If that sounds straightforward, that is because it is. The investor takes one view, the broker or similar counter-party takes another, and the contract is drawn up accordingly, on the time-honoured principle that “two views make a market”.
But when learning how to trade commodities, the investor will come across a handful of concepts that may require a little explanation. One is called “margin”, a word heard a lot in commodity markets. It refers to the ability of an investor to borrow from a broker to buy commodities having put up security – such as shares – equivalent to a minimum percentage of the sum they wish to trade.
Should the value of this security decline, the investor will face a “margin call” from the broker to top up the collateral to the required percentage.
Two other concepts new investors will encounter are “backwardation” and “contango”. Backwardation occurs when the spot price for a commodity is higher than the price being asked for a contract for delivery at some point in the future, a futures contract. Contango describes the opposite situation, with the spot price lower than the futures price.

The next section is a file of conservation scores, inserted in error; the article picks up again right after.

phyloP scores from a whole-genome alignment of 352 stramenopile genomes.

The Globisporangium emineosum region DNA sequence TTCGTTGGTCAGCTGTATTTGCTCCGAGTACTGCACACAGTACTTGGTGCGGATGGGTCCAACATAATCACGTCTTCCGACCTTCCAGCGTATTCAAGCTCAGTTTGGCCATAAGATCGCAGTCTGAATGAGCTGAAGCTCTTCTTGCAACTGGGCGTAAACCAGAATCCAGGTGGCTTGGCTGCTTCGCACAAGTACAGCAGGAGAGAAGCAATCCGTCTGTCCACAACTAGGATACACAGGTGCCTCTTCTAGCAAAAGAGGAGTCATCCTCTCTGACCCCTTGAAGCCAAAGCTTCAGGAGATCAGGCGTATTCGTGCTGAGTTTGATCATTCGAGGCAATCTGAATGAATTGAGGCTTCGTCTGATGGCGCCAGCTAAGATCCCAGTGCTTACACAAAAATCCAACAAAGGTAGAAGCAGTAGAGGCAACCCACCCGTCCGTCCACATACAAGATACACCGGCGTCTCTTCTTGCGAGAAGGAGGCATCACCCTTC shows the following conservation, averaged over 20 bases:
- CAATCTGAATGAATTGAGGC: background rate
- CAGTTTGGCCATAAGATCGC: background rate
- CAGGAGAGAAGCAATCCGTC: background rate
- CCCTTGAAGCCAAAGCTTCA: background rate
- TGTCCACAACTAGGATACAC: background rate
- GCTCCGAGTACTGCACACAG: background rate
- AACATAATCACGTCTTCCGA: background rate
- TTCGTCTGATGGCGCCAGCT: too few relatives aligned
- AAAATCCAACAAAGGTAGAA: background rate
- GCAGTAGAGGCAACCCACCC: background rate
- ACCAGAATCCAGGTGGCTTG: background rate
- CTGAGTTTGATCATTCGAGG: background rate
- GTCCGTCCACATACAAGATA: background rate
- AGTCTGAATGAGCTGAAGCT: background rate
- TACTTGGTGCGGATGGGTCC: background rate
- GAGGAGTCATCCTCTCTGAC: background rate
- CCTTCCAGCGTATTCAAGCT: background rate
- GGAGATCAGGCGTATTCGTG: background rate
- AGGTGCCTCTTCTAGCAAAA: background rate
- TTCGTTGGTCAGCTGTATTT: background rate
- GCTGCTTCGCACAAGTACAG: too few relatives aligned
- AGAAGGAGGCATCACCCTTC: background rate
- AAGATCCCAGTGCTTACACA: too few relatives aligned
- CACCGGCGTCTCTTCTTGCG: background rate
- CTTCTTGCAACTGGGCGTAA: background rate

Essentially, backwardation occurs when markets believe the spot price will fall, while contango reflects a market view that it will rise.
Finally, investors may feel confused as to the difference between futures and forward contracts. The former tend to be issued for trading purposes only and are never meant to run to physical delivery of the commodity in question, unlike the latter, which are used by the producers and industrial customers of commodities to arrange future deliveries at agreed prices.
Gold, for example, has traded between $272.65 an ounce on average in 2000 to more than $1,300 in Spring 2018, while Brent crude oil swung round from $136 a barrel in 2008 to $27.88 in January 2016 to about $65 in the Spring of 2018.
A second factor to bear in mind is that almost all commodities are priced in dollars, meaning the non-American investor’s domestic exchange rate against the US currency is an additional factor to be taken into account.
But with careful preparation and bearing the key principles in mind, commodity trading can be a fruitful and rewarding investment activity.
However, be warned that CFD trading is risky.